Sri Lanka attacks: What we know about Easter bombings

Sri Lanka attacks: What we know about Easter bombings

The suspect then calmly walks in through a side door - passing dozens who chose to stand outside during the Sunday mass - and steps between pews packed with worshippers.

"We understand the Sri Lankan investigation into the attack is in its early stages", the spokesperson said.

The AFP photo caption says: "Sri Lankan mourners bury coffins for 61 victims killed in a bomb attack at Kebitogollewa in north-central Sri Lanka, 16 June 2006".

"New Zealanders oppose terrorism and extreme violence in all its forms". The attacks were the worst ever against the country's small Christian minority, who make up just seven percent of the 21 million population.

The child, who was the grandson of a cousin of the Bangladeshi leader, Sheikh Hasina, was among the 38 foreign nationals killed in the attacks, which left 321 dead and injured hundreds. The investigation into the blasts is receiving worldwide support as well. Prime Minister Ranil Wickremesinghe said he feared the massacre could unleash instability and pledged to "vest all necessary powers with the defense forces" to act against those responsible.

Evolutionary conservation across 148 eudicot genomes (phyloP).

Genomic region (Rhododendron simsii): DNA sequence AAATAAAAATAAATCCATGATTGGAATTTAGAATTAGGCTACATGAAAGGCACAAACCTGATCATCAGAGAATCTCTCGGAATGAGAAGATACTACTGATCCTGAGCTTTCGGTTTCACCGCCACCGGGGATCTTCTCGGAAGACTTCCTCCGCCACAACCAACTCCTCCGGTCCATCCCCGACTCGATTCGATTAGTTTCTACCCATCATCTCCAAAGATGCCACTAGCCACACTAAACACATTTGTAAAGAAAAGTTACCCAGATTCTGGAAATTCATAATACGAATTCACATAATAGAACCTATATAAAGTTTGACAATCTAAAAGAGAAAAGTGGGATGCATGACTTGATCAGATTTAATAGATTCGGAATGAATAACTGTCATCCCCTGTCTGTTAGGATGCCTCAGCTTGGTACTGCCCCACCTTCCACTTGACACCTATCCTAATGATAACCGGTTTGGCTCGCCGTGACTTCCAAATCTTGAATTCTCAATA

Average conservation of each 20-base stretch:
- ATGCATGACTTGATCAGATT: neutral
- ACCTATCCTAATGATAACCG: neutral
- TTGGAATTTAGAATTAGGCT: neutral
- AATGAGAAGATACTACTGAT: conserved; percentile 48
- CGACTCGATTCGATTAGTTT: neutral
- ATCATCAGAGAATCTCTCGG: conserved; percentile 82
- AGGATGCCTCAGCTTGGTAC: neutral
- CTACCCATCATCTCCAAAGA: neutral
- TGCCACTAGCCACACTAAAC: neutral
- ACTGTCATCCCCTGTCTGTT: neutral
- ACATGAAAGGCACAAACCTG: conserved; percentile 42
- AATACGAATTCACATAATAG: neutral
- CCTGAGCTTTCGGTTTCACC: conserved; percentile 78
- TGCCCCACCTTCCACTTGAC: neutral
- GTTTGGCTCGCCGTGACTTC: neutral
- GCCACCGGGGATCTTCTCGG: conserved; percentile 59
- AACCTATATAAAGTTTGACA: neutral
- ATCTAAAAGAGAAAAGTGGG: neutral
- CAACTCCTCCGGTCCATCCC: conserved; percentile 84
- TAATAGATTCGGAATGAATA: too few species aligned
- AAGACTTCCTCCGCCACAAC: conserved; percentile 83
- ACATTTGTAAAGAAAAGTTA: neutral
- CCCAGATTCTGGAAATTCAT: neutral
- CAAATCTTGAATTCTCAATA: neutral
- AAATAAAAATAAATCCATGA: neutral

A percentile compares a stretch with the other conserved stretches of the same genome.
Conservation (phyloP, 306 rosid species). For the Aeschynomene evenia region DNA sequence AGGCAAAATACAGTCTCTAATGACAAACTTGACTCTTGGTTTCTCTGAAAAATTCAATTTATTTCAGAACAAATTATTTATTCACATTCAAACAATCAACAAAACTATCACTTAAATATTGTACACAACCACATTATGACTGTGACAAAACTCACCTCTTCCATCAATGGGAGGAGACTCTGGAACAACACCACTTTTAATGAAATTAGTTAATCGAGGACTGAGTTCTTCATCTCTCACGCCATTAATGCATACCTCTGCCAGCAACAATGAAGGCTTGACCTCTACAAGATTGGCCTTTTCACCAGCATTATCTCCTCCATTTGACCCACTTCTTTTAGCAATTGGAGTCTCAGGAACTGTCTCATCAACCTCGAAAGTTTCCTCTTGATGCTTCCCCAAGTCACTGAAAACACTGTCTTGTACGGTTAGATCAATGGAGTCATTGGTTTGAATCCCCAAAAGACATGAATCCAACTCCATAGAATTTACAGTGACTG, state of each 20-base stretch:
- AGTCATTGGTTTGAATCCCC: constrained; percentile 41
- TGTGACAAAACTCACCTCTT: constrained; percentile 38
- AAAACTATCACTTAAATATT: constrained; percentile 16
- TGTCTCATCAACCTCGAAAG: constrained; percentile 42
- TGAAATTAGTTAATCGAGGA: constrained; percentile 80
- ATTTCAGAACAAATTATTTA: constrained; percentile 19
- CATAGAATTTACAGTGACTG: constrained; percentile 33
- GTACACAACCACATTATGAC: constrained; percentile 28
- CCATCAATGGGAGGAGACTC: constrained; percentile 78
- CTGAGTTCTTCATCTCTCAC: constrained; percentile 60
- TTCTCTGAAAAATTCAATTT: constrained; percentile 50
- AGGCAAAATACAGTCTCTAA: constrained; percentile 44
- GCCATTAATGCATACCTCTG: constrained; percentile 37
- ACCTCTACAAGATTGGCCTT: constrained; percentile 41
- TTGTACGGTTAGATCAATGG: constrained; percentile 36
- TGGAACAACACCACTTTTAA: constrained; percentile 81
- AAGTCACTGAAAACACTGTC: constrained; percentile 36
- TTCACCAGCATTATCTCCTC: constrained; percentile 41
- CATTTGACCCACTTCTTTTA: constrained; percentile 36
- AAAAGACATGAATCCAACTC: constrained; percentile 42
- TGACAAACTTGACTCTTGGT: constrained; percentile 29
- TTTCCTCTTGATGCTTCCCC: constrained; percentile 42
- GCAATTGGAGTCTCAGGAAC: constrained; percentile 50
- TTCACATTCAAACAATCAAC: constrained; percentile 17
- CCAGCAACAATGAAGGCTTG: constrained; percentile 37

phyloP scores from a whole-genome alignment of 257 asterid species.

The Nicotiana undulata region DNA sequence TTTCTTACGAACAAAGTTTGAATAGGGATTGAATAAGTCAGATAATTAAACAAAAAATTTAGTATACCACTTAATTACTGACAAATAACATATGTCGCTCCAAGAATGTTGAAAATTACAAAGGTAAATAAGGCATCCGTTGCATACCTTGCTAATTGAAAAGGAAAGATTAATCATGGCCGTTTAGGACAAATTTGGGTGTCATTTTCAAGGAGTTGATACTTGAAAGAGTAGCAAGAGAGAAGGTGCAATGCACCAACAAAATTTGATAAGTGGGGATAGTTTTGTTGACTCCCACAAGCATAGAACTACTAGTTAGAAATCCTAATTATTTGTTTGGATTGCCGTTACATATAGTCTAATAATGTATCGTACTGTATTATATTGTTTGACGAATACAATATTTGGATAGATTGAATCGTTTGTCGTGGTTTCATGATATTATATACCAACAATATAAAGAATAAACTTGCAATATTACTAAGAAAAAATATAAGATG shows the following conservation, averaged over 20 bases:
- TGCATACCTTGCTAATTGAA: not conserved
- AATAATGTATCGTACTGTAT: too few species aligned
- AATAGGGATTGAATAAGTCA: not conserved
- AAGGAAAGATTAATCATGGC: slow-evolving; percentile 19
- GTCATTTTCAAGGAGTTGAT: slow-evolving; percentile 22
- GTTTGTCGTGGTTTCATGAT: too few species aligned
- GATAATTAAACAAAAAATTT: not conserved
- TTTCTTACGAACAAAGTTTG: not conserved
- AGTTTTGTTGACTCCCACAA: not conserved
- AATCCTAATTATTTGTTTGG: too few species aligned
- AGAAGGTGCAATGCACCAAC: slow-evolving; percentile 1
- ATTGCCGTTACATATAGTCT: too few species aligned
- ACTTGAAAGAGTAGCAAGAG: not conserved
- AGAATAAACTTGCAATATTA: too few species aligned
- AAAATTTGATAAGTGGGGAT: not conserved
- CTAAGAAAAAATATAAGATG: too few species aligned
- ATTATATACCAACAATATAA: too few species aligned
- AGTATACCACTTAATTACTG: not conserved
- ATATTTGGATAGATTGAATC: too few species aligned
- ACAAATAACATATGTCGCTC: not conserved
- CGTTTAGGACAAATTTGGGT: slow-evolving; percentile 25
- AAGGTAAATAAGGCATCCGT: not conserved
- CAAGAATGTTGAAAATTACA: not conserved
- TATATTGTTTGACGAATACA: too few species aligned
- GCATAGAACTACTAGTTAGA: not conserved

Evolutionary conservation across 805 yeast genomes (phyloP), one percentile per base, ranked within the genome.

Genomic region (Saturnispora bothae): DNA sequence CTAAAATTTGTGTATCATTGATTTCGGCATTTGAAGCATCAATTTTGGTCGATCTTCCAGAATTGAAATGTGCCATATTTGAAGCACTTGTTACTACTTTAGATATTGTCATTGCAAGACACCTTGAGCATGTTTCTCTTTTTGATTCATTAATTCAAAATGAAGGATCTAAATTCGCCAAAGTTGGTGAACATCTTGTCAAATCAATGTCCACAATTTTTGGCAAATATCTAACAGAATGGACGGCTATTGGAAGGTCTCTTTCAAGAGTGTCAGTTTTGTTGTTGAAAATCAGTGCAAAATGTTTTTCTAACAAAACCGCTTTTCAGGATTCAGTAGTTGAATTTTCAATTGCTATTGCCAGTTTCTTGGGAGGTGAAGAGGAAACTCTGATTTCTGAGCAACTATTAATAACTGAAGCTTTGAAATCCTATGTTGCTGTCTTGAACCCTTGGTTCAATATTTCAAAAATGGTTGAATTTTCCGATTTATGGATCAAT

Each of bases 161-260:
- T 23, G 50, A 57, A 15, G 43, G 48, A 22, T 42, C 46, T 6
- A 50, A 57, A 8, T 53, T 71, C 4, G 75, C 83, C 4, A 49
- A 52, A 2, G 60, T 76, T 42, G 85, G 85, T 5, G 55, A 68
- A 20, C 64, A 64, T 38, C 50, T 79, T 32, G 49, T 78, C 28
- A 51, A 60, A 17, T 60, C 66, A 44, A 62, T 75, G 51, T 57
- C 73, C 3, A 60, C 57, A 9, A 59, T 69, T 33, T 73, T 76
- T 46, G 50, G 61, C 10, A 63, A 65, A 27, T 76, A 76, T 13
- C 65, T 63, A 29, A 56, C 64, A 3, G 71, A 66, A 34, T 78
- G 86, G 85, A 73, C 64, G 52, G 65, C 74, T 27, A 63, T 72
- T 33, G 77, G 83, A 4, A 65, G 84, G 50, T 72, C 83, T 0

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Sri Lanka has said local Islamist extremist group called the National Tawheed Jamath (NTJ) is suspected of plotting the blasts. Although there was a powerful blast, no injuries were reported.

A Danish billionaire lost three of his children in the attacks, a spokesman for his company said. Most of the victims are believed to be Sri Lankans, but at least 31 foreigners are among the dead too.

The United Nations Children's Fund (UNICEF) said Tuesday at least 45 children were among those killed.

First responders continue to sort through the wreckage of churches and hotels in the cities of Colombo, Negombo and Batticaloa, where eight explosions have killed almost 300 people. Interpol announced Monday it would deploy a special team to Sri Lanka to investigate the waves of deadly bombings.

Theravada Buddhism is Sri Lanka's biggest religious group, making up about 70% of the population. "The members of the Security Council underlined the need to hold perpetrators, organizers, financiers and sponsors of these reprehensible acts of terrorism accountable and bring them to justice, and urged all States, in accordance with their obligations under worldwide law and relevant Security Council resolutions, to cooperate actively with the Government of Sri Lanka and all other relevant authorities in this regard", said the statement.

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